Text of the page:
Breaking Free

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Breaking Free

As Lifewords gains access to prisons in Nairobi, the good news of the Bible is bringing light into dark places. Jess Bee reports.

Screen Shot 2018-09-28 at 16.09.22Industrial Area Prison is home to hundreds of boys. It’s a tough environment. The old, worn out buildings are heavily guarded and overcrowded. Inmates lack supplies of basic necessities such as soap, toothpaste and underwear. The inmates in the boys’ remand section of the prison are arrested for minor offences: stealing, breaking and entering, drug use. Even those who have been involved in school riots, truancy or unruly behaviour at home find themselves here. Many young people spend their childhood in these institutions, some on remand for months or even years, waiting for their case to be heard. “Here it’s tough for them,” says Joyce Mutuku, head prison chaplain for the Nairobi

area. “Because of the prison system, they can be here for three years, up to seven years, as they wait for their cases to be heard.”

A WRONG TURN

Screen Shot 2018-09-28 at 16.09.34For these boys, it’s often a bad decision that has led them here. “They have rebelled, succumbed to peer pressure, got into the wrong ways and end up in the wrong groups,” says Joyce. “They end up in bad company because they have nothing else: they haven’t gone to school, they don’t see the value of life, they get into crime because of that. And it is devastating.”

But, here lies a window of opportunity for Joyce and others like her to speak truth, hope, peace and comfort into their lives while they are under their care. Chaplains in prisons across Nairobi, together with the Lifewords Kenya team, are bringing good news to these boys and others who are in prison. Through God’s Word inmates are discovering a different way to live and hope for the future.

A NEW PATH

Screen Shot 2018-09-28 at 16.09.42The prison system offers rehabilitation and career skills through schooling and courses.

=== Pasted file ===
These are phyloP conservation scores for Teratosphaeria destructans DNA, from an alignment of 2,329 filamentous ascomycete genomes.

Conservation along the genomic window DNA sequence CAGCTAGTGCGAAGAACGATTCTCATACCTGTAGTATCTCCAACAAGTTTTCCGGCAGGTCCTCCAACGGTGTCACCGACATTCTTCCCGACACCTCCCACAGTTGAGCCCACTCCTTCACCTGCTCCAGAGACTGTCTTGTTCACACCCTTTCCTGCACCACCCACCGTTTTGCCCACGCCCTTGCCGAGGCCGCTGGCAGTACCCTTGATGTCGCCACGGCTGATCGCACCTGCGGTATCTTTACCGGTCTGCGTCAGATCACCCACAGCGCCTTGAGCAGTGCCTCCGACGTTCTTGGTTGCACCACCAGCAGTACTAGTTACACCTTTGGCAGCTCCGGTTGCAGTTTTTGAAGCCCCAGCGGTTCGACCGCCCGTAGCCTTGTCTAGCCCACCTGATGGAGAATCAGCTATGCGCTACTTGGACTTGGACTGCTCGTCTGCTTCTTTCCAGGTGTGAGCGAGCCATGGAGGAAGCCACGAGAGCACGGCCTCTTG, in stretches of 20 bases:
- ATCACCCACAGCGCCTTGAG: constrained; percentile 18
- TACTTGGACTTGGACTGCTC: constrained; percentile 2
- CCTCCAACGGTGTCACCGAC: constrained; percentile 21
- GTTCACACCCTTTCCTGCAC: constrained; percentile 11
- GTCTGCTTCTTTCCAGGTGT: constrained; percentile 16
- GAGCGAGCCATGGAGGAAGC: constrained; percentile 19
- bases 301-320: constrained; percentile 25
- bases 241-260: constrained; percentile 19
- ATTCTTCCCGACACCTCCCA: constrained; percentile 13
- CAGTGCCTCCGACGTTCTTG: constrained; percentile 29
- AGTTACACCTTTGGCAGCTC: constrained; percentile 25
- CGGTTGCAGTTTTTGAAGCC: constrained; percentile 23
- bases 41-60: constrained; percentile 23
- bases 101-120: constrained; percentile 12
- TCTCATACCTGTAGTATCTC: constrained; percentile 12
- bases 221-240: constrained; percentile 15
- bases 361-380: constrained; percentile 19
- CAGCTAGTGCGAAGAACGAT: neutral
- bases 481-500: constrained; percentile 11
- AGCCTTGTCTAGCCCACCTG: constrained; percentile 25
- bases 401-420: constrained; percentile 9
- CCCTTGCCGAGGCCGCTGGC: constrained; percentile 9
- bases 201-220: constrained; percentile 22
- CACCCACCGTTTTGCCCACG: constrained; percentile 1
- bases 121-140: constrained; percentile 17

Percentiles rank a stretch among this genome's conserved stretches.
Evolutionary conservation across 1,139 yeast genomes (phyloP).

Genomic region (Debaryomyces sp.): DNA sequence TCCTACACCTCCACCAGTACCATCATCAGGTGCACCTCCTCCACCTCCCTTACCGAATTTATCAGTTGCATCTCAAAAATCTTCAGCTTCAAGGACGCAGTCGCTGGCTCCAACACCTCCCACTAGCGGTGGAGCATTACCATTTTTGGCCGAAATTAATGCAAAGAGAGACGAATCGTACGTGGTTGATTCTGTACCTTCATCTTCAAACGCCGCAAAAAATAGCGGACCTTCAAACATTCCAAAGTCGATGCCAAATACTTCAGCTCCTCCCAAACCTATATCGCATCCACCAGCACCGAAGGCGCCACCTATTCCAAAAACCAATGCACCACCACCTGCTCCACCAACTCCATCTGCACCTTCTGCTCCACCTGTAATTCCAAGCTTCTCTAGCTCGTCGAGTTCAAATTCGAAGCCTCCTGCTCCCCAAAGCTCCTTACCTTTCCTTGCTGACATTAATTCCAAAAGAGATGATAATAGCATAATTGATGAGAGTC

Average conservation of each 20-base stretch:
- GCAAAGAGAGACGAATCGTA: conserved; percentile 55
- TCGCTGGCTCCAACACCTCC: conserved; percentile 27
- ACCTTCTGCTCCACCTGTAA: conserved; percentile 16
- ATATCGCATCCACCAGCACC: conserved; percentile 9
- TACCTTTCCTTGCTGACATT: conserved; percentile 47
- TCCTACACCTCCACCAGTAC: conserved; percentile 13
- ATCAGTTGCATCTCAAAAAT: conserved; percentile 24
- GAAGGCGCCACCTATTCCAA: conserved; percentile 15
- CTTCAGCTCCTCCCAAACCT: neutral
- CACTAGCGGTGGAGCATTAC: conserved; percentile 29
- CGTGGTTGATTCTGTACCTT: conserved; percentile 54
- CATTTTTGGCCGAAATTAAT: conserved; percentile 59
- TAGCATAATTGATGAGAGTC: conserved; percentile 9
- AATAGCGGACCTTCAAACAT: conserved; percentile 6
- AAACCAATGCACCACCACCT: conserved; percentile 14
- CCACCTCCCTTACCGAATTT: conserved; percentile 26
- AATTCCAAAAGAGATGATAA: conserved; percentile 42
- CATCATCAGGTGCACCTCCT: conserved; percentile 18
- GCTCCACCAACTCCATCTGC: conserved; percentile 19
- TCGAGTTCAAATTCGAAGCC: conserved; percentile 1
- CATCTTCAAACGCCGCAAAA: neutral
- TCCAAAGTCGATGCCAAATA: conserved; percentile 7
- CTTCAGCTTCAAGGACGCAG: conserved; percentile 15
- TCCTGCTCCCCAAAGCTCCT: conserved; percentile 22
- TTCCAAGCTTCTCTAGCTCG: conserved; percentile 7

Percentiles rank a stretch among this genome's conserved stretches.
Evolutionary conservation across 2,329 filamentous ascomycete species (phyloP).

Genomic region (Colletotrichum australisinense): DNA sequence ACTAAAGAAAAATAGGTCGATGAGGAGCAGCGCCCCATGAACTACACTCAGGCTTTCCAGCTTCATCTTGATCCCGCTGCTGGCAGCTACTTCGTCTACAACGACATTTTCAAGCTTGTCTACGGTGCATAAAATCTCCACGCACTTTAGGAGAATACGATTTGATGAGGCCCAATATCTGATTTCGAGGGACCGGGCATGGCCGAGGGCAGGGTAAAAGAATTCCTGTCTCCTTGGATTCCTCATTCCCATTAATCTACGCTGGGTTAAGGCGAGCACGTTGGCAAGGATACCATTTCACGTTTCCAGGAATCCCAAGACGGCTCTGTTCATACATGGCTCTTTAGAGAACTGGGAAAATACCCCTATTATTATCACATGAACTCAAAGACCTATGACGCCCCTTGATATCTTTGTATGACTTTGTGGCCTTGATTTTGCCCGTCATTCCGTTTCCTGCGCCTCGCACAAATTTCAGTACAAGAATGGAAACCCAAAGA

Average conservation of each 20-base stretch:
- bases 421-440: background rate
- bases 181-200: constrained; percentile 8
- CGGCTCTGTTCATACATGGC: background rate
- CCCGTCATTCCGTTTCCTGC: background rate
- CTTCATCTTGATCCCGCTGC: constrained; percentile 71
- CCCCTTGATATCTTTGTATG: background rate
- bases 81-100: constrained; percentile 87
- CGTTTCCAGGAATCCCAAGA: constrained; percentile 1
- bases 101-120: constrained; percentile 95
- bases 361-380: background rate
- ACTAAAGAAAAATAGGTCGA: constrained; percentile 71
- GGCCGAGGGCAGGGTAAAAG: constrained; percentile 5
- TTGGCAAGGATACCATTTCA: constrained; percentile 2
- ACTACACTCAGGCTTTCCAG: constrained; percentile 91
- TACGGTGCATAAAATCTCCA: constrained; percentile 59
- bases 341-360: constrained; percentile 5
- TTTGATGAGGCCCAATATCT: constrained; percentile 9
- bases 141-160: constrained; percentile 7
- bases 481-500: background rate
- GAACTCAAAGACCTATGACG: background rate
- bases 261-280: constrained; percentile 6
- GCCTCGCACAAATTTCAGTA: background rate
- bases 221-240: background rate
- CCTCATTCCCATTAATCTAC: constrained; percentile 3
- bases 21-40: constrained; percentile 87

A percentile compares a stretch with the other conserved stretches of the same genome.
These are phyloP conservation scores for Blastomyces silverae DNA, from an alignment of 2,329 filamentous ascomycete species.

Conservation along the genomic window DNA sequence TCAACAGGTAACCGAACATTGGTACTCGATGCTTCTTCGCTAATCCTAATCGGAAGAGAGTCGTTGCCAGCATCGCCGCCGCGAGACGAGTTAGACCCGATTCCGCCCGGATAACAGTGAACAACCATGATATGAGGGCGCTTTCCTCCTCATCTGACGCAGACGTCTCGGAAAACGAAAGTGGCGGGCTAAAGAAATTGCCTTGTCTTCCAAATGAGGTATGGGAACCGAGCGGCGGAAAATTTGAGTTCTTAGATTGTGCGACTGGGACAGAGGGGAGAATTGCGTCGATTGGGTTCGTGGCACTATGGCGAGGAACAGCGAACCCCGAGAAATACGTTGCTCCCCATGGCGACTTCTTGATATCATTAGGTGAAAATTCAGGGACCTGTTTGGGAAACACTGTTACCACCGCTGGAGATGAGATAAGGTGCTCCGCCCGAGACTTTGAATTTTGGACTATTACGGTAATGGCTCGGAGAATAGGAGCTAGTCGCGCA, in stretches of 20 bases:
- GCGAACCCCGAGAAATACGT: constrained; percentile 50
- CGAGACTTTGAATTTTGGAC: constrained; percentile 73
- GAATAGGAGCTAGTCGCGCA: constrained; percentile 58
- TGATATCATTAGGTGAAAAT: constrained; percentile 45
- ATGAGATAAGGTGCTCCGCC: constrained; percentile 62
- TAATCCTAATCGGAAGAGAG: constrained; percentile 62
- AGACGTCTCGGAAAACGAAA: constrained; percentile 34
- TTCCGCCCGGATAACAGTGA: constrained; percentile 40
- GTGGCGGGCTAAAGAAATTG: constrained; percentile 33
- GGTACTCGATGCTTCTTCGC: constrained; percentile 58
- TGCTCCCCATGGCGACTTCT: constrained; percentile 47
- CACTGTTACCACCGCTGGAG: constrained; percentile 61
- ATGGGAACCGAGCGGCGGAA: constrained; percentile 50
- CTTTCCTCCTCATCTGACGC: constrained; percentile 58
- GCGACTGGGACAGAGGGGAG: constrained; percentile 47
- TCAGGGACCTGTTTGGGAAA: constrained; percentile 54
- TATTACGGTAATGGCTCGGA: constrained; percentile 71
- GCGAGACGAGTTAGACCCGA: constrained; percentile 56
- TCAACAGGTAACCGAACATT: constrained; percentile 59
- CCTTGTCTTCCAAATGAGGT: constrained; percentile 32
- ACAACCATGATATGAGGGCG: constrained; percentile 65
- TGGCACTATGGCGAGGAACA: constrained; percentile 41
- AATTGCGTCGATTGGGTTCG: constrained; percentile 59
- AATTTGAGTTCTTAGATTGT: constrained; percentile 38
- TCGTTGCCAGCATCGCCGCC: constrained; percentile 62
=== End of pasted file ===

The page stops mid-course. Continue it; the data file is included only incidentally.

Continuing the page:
“The institutions have courses to train inmates in technical skills, like farming, sheep-keeping and cow- keeping, so that when they leave, they have something that they can stand on,” says Margaret, chaplain at Kamiti prison. “Sometimes the prisons even contact their families on their behalf, for reconciliation. To make it easier for them to reintegrate in society.” However, this is a relatively new way of thinking for Kenyan prisons, only recently have prisoners even been permitted to have visitors from the outside.

Prison chaplains are also offering rehabilitation through building relationships, counselling and the power of God’s Word. Most of the boys they meet are dealing
with some sort of trauma or life circumstances that have led to their incarceration. They struggle with peer pressure, and their relationship with their families and society, often blaming them for their current situation. “They have their own lives in their hands,” says Monica, another chaplain. “It’s the decisions that they make that make their lives better or worse. So we do a lot of counselling, even before we start sharing the Word of God.”

It’s in these situations that Choose Life is helping boys learn how to make good choices. The curriculum-based programme is about trying to empower people to ask themselves, “What choices do I have?” and “what are the consequences of my actions”; “who is the person I want to be and what values do I want to live by?”

Choose Life helps the boys express their anger and helps them talk about their return to life both in prison and outside. They want to make good choices like keeping themselves clean, not fighting with each other, and deciding to keep the right company once they get out of prison. “They are great lessons,” says Monica. “We were teaching about 95 boys, and 18 men … many of them gave their life to Jesus … they are transformed … most of them changed because of Choose Life.”